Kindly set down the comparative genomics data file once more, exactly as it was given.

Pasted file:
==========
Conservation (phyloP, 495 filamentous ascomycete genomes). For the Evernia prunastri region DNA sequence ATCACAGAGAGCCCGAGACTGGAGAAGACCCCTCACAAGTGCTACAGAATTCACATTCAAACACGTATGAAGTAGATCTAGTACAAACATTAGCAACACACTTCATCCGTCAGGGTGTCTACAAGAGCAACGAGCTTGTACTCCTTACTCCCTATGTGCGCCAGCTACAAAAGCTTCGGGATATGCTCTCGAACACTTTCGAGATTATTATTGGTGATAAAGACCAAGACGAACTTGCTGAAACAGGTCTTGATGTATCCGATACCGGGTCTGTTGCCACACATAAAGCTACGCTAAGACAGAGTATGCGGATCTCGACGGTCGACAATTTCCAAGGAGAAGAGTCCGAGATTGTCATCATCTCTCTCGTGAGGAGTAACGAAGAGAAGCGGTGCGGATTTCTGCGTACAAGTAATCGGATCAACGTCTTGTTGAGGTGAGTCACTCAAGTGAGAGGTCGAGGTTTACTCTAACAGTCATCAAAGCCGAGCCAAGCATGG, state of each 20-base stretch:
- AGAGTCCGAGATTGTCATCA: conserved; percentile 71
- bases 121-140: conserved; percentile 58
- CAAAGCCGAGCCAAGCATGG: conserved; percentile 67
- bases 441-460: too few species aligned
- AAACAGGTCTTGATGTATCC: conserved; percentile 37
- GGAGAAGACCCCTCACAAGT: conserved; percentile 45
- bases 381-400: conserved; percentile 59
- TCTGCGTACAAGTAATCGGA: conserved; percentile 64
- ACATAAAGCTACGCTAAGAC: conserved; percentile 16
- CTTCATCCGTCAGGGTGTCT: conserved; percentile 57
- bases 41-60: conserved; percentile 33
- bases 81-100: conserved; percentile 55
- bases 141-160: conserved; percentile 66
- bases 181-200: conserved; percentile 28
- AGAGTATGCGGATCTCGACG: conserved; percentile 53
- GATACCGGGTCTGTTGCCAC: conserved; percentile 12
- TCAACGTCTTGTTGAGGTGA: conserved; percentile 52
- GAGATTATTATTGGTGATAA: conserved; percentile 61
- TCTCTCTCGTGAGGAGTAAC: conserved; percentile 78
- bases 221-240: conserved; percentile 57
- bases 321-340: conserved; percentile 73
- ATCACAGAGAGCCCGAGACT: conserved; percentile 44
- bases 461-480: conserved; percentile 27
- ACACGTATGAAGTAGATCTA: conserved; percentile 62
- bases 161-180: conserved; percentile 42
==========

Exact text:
Conservation (phyloP, 495 filamentous ascomycete genomes). For the Evernia prunastri region DNA sequence ATCACAGAGAGCCCGAGACTGGAGAAGACCCCTCACAAGTGCTACAGAATTCACATTCAAACACGTATGAAGTAGATCTAGTACAAACATTAGCAACACACTTCATCCGTCAGGGTGTCTACAAGAGCAACGAGCTTGTACTCCTTACTCCCTATGTGCGCCAGCTACAAAAGCTTCGGGATATGCTCTCGAACACTTTCGAGATTATTATTGGTGATAAAGACCAAGACGAACTTGCTGAAACAGGTCTTGATGTATCCGATACCGGGTCTGTTGCCACACATAAAGCTACGCTAAGACAGAGTATGCGGATCTCGACGGTCGACAATTTCCAAGGAGAAGAGTCCGAGATTGTCATCATCTCTCTCGTGAGGAGTAACGAAGAGAAGCGGTGCGGATTTCTGCGTACAAGTAATCGGATCAACGTCTTGTTGAGGTGAGTCACTCAAGTGAGAGGTCGAGGTTTACTCTAACAGTCATCAAAGCCGAGCCAAGCATGG, state of each 20-base stretch:
- AGAGTCCGAGATTGTCATCA: conserved; percentile 71
- bases 121-140: conserved; percentile 58
- CAAAGCCGAGCCAAGCATGG: conserved; percentile 67
- bases 441-460: too few species aligned
- AAACAGGTCTTGATGTATCC: conserved; percentile 37
- GGAGAAGACCCCTCACAAGT: conserved; percentile 45
- bases 381-400: conserved; percentile 59
- TCTGCGTACAAGTAATCGGA: conserved; percentile 64
- ACATAAAGCTACGCTAAGAC: conserved; percentile 16
- CTTCATCCGTCAGGGTGTCT: conserved; percentile 57
- bases 41-60: conserved; percentile 33
- bases 81-100: conserved; percentile 55
- bases 141-160: conserved; percentile 66
- bases 181-200: conserved; percentile 28
- AGAGTATGCGGATCTCGACG: conserved; percentile 53
- GATACCGGGTCTGTTGCCAC: conserved; percentile 12
- TCAACGTCTTGTTGAGGTGA: conserved; percentile 52
- GAGATTATTATTGGTGATAA: conserved; percentile 61
- TCTCTCTCGTGAGGAGTAAC: conserved; percentile 78
- bases 221-240: conserved; percentile 57
- bases 321-340: conserved; percentile 73
- ATCACAGAGAGCCCGAGACT: conserved; percentile 44
- bases 461-480: conserved; percentile 27
- ACACGTATGAAGTAGATCTA: conserved; percentile 62
- bases 161-180: conserved; percentile 42